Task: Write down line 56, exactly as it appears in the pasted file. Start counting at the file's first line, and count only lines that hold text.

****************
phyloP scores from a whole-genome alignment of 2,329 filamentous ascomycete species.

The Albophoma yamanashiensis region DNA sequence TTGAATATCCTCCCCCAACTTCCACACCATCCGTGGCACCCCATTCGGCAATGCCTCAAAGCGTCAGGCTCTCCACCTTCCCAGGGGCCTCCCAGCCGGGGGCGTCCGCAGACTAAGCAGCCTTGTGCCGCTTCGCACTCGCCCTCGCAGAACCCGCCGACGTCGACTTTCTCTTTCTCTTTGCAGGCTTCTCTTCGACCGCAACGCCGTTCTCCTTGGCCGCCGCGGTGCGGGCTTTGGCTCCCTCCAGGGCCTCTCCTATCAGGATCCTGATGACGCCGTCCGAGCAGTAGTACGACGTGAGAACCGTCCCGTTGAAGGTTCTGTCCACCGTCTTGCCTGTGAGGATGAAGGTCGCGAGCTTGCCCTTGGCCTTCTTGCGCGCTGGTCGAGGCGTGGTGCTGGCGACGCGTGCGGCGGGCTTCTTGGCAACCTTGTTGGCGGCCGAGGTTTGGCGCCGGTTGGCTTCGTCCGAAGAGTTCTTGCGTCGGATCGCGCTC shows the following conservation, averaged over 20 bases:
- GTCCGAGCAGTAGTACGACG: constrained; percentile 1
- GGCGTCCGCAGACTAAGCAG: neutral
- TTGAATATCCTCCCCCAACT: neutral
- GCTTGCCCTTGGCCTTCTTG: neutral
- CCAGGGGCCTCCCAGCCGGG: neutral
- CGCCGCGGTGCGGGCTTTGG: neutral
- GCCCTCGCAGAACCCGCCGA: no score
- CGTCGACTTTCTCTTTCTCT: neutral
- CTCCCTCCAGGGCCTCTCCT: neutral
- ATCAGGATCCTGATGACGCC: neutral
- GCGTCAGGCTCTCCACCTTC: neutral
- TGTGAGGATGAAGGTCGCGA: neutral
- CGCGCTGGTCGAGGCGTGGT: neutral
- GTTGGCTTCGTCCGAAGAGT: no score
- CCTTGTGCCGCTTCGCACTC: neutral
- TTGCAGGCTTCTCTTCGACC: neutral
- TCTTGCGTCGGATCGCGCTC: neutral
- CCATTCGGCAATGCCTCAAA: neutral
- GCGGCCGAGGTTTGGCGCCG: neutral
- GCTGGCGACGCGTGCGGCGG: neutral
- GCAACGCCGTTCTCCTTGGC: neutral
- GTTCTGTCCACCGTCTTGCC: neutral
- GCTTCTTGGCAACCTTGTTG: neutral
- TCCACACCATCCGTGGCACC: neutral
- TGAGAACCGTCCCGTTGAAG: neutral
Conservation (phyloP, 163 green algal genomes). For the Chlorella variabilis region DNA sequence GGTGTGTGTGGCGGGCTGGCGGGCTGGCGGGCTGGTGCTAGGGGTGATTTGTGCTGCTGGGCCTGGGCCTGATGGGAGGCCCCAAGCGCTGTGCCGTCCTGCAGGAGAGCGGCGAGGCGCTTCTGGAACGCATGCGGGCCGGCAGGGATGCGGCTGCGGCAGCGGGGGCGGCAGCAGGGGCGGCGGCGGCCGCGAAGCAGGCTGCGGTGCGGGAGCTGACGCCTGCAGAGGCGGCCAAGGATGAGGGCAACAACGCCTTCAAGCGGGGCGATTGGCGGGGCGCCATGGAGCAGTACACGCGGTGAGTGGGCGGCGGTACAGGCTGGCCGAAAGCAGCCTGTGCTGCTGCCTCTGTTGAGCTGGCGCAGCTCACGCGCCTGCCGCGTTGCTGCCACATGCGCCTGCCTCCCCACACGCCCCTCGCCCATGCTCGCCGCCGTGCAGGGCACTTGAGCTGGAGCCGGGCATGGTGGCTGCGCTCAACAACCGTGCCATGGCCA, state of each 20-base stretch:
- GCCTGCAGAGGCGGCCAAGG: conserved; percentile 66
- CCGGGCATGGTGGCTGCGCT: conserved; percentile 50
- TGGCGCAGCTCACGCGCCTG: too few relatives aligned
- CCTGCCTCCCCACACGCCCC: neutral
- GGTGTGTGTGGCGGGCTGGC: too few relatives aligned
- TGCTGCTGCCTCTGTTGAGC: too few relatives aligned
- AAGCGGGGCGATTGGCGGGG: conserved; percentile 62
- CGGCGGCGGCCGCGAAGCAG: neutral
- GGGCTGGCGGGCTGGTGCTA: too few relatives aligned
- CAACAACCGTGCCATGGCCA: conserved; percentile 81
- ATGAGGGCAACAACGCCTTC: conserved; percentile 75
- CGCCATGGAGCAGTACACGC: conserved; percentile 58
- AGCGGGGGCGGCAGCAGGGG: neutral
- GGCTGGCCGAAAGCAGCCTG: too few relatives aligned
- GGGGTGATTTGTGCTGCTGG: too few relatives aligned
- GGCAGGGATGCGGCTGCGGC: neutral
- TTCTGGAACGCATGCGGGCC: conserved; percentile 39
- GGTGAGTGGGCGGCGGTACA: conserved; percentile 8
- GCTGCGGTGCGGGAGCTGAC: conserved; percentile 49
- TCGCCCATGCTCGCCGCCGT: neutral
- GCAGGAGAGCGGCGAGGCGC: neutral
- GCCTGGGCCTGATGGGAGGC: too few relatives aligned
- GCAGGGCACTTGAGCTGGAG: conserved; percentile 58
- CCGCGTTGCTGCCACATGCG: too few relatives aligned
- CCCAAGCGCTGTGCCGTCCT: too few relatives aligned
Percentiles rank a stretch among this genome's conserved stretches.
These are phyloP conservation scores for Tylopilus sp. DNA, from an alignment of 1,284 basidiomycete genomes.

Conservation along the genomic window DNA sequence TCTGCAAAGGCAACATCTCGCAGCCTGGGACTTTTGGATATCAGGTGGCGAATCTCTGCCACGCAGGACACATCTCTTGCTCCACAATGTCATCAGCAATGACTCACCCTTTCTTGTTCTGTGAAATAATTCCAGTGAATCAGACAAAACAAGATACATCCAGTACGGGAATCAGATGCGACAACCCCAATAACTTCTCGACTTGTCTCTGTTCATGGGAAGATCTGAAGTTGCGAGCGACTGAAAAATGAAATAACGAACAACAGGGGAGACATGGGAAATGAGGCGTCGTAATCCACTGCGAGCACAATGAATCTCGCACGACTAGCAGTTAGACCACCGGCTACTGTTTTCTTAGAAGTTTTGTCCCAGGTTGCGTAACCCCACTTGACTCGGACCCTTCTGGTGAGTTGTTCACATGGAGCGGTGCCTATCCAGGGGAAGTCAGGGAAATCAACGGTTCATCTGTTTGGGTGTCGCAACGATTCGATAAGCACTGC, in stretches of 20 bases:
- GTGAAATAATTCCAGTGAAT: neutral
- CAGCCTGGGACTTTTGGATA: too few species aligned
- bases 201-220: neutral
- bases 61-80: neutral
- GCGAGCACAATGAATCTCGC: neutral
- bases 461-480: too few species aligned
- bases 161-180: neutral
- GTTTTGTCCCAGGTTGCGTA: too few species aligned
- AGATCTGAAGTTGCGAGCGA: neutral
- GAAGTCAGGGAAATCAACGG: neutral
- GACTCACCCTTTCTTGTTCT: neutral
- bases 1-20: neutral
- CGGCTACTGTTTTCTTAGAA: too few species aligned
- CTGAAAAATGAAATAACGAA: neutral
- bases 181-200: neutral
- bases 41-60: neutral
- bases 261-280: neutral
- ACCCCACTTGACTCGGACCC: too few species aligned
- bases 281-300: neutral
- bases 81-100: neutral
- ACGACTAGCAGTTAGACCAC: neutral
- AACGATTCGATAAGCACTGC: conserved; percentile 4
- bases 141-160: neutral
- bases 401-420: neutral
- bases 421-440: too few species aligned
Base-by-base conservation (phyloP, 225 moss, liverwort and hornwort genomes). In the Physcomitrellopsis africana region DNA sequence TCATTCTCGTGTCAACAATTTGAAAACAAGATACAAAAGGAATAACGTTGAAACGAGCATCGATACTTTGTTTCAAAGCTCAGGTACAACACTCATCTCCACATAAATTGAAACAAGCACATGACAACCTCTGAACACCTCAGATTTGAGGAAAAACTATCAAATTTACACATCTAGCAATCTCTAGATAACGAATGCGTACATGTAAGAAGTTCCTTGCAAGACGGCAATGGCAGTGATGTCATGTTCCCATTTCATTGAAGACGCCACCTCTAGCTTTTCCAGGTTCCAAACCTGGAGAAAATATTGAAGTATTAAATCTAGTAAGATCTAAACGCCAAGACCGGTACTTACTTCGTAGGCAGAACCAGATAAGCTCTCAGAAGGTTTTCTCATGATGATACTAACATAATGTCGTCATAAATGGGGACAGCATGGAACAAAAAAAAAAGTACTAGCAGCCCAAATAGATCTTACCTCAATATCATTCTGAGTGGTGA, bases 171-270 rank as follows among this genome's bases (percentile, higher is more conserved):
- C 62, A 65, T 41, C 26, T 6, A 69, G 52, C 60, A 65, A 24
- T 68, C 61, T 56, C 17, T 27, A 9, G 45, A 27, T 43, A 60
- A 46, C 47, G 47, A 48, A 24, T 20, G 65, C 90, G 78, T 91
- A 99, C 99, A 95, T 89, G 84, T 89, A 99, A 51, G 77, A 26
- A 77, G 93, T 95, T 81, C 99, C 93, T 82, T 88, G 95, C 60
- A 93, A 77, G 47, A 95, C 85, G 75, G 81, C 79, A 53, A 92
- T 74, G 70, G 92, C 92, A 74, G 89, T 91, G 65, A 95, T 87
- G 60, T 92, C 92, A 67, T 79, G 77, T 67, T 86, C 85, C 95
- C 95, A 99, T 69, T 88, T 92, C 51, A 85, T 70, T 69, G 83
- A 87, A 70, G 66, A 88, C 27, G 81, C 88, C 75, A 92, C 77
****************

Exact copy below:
Conservation along the genomic window DNA sequence TCTGCAAAGGCAACATCTCGCAGCCTGGGACTTTTGGATATCAGGTGGCGAATCTCTGCCACGCAGGACACATCTCTTGCTCCACAATGTCATCAGCAATGACTCACCCTTTCTTGTTCTGTGAAATAATTCCAGTGAATCAGACAAAACAAGATACATCCAGTACGGGAATCAGATGCGACAACCCCAATAACTTCTCGACTTGTCTCTGTTCATGGGAAGATCTGAAGTTGCGAGCGACTGAAAAATGAAATAACGAACAACAGGGGAGACATGGGAAATGAGGCGTCGTAATCCACTGCGAGCACAATGAATCTCGCACGACTAGCAGTTAGACCACCGGCTACTGTTTTCTTAGAAGTTTTGTCCCAGGTTGCGTAACCCCACTTGACTCGGACCCTTCTGGTGAGTTGTTCACATGGAGCGGTGCCTATCCAGGGGAAGTCAGGGAAATCAACGGTTCATCTGTTTGGGTGTCGCAACGATTCGATAAGCACTGC, in stretches of 20 bases: